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O20.3 Quantitative Chlamydia trachomatis Pgp3 seropositivity and reproductive sequelae among women, National Health and Nutrition Examination Survey, United States, 2013–2016
  1. G Anyalechi1,
  2. J Hong1,
  3. D Danavall1,
  4. D Martin2,
  5. S Gwyn2,
  6. P Horner3,
  7. B Raphael1,
  8. R Kirkcaldy1,
  9. E Kersh1,
  10. K Bernstein1
  1. 1Division of STD Prevention, Centers For Disease Control and Prevention, Atlanta, USA
  2. 2Division of Parasitic Diseases, Centers for Disease Control and Prevention, Atlanta, USA
  3. 3Population Health Sciences and National Institute for Health Research, Health Promotion Research Unit in Behavioural Science and Evaluation in Partnership with Public Health England, University of Bristol, Bristol, UK


Background Chlamydia trachomatis infection causes reproductive sequelae of pelvic inflammatory disease (PID) and tubal infertility. Previous studies have demonstrated a relationship between levels of chlamydia antibody and these sequelae. We investigated associations of high chlamydial seropositivity with PID and infertility using a Pgp3 antibody (Pgp3Ab) multiplex bead array (Pgp3AbMBA).

Methods We performed chlamydia Pgp3AbMBA on sera from women 18–39 years old participating in the 2013–2016 National Health and Nutrition Examination Survey with urine chlamydia nucleic acid amplification test results. High chlamydial seropositivity was defined as a median fluorescence intensity (MFI) ≥ 50,000; low-positive was MFI > 551–<50,000; negative was <551. Weighted US population high-positive, low-positive, and negative Pgp3Ab chlamydia seroprevalence and 95% confidence intervals (CI) were calculated for women with chlamydia, PID and infertility.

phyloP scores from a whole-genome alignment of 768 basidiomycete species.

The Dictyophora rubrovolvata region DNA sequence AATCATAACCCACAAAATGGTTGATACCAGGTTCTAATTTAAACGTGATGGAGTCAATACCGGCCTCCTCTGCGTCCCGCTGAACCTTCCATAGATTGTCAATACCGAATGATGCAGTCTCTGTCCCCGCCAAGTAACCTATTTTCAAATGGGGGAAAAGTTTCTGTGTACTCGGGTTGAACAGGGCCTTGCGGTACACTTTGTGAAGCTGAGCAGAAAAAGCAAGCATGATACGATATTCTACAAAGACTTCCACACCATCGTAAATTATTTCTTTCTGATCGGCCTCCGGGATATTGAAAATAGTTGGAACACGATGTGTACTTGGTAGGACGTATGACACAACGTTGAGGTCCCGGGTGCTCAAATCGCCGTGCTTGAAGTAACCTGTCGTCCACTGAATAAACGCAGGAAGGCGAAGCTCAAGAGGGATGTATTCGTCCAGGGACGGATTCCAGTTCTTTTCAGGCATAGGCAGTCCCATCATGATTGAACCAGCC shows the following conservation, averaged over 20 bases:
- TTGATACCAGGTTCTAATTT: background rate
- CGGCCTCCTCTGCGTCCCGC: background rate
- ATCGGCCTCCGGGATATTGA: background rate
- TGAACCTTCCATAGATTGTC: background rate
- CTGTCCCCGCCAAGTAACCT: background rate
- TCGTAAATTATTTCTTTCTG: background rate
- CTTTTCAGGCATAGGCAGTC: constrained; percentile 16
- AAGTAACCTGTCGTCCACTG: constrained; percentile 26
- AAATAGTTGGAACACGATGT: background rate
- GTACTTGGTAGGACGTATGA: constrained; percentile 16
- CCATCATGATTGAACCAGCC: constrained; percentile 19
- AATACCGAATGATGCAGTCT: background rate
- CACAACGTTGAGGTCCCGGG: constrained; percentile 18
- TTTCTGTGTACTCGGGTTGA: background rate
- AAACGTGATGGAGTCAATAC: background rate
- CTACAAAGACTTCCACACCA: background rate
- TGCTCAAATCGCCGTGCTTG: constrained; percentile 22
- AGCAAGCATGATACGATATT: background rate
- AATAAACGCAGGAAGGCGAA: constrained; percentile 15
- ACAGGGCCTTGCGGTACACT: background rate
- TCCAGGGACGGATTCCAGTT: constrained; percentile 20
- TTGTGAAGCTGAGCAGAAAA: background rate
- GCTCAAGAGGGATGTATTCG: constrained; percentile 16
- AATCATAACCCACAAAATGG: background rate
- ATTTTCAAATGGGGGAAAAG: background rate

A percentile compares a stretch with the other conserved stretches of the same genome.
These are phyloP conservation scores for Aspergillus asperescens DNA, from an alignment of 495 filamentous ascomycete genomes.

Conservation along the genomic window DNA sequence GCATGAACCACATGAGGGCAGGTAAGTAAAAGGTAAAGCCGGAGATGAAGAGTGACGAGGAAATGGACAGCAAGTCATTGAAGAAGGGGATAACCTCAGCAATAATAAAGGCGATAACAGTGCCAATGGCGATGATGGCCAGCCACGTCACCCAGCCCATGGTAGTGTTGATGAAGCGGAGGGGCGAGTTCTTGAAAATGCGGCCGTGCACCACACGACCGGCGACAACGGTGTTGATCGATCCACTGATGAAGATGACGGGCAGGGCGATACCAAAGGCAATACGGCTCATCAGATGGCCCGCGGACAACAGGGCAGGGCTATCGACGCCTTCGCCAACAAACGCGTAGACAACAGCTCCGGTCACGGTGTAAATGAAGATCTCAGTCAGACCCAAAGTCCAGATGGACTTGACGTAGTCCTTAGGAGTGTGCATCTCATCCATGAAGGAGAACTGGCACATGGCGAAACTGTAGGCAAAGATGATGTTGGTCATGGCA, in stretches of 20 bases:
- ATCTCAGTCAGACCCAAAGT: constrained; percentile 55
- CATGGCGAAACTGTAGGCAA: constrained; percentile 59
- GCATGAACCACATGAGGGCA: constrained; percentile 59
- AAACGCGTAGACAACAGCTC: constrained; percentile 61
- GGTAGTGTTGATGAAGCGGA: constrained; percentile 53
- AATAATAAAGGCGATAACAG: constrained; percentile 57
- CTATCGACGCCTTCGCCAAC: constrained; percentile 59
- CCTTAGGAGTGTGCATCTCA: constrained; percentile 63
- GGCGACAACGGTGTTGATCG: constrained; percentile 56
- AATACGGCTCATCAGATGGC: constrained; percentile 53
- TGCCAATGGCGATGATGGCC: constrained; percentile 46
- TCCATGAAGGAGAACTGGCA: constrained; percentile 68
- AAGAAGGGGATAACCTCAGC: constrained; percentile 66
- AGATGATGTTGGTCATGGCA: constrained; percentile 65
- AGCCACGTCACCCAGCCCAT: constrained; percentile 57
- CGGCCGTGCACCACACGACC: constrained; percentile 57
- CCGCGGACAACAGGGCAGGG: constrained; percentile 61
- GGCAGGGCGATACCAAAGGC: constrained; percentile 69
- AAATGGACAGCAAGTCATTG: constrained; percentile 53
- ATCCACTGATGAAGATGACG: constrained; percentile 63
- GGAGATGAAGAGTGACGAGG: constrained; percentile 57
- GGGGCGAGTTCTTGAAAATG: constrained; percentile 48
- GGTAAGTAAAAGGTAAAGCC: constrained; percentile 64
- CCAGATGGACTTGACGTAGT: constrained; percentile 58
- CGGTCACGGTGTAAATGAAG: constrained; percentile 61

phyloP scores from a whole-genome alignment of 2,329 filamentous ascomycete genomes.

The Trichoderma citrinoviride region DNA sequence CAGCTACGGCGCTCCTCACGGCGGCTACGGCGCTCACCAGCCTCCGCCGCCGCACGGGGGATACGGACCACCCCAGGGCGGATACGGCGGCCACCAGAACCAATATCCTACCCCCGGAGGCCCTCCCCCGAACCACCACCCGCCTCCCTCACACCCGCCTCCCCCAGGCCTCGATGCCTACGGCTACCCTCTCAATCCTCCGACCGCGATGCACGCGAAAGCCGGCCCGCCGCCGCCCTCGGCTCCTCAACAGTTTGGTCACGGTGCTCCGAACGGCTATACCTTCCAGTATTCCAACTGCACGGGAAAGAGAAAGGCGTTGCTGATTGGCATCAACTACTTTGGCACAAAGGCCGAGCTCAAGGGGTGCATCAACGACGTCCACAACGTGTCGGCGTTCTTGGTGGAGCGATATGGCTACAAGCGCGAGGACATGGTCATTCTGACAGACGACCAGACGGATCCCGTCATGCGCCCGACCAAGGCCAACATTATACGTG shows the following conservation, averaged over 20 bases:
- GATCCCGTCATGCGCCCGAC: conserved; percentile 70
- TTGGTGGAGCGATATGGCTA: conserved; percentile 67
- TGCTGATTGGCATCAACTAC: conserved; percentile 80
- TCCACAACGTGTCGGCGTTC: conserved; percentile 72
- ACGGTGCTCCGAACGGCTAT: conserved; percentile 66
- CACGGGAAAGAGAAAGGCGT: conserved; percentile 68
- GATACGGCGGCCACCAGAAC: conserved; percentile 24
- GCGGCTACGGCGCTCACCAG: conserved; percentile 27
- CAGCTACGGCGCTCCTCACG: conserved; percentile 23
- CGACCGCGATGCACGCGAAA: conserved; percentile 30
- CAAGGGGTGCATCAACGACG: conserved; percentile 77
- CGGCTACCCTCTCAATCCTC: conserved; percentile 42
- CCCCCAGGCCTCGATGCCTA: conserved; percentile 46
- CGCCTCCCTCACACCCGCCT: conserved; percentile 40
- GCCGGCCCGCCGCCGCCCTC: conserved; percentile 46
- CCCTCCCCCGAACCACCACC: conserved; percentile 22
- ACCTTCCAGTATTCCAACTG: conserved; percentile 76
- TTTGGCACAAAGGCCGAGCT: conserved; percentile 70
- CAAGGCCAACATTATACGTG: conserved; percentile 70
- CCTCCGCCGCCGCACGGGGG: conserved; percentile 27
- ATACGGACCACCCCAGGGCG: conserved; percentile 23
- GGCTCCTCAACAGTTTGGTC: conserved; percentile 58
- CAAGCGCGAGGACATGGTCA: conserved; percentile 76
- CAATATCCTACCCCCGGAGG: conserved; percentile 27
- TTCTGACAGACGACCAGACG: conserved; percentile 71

Results Sera were available from 1,725 (73.7%) of 2,339 women aged 18–39 years; 1,425 were sexually experienced. Overall, 104 women had high-positive Pgp3Ab (5.4% [95% CI 4.0–7.0] of US women); 407 had low-positive Pgp3Ab (25.1% [95% CI 21.5–29.0]), and 914 were negative (69.5% [95% CI 65.5–73.4]). The prevalence of current chlamydia among women with high seropositivity (10.7% [95% CI 5.4–18.6]) was higher than the prevalence of current chlamydia among seronegative women (0.4% [95% CI 0.1–1.3]).

Among women with high-positive Pgp3Ab, infertility prevalence was 2.0 (95% CI 1.1–3.7) times that among Pgp3Ab-negative women (19.6% [95% CI 10.5–31.7] versus 9.9% [95% CI 7.7–12.4]). For women with low-positive Pgp3Ab, PID prevalence was 7.9% (95% CI 4.6–12.6) compared to 2.3% (95% CI 1.4–3.6) in those with negative Pgp3Ab.

Conclusions High chlamydial Pgp3Ab seropositivity was associated with infertility. Small sample size limited evaluation of an association of high seropositivity with PID. In infertile women, Pgp3Ab may be a marker of prior chlamydia.

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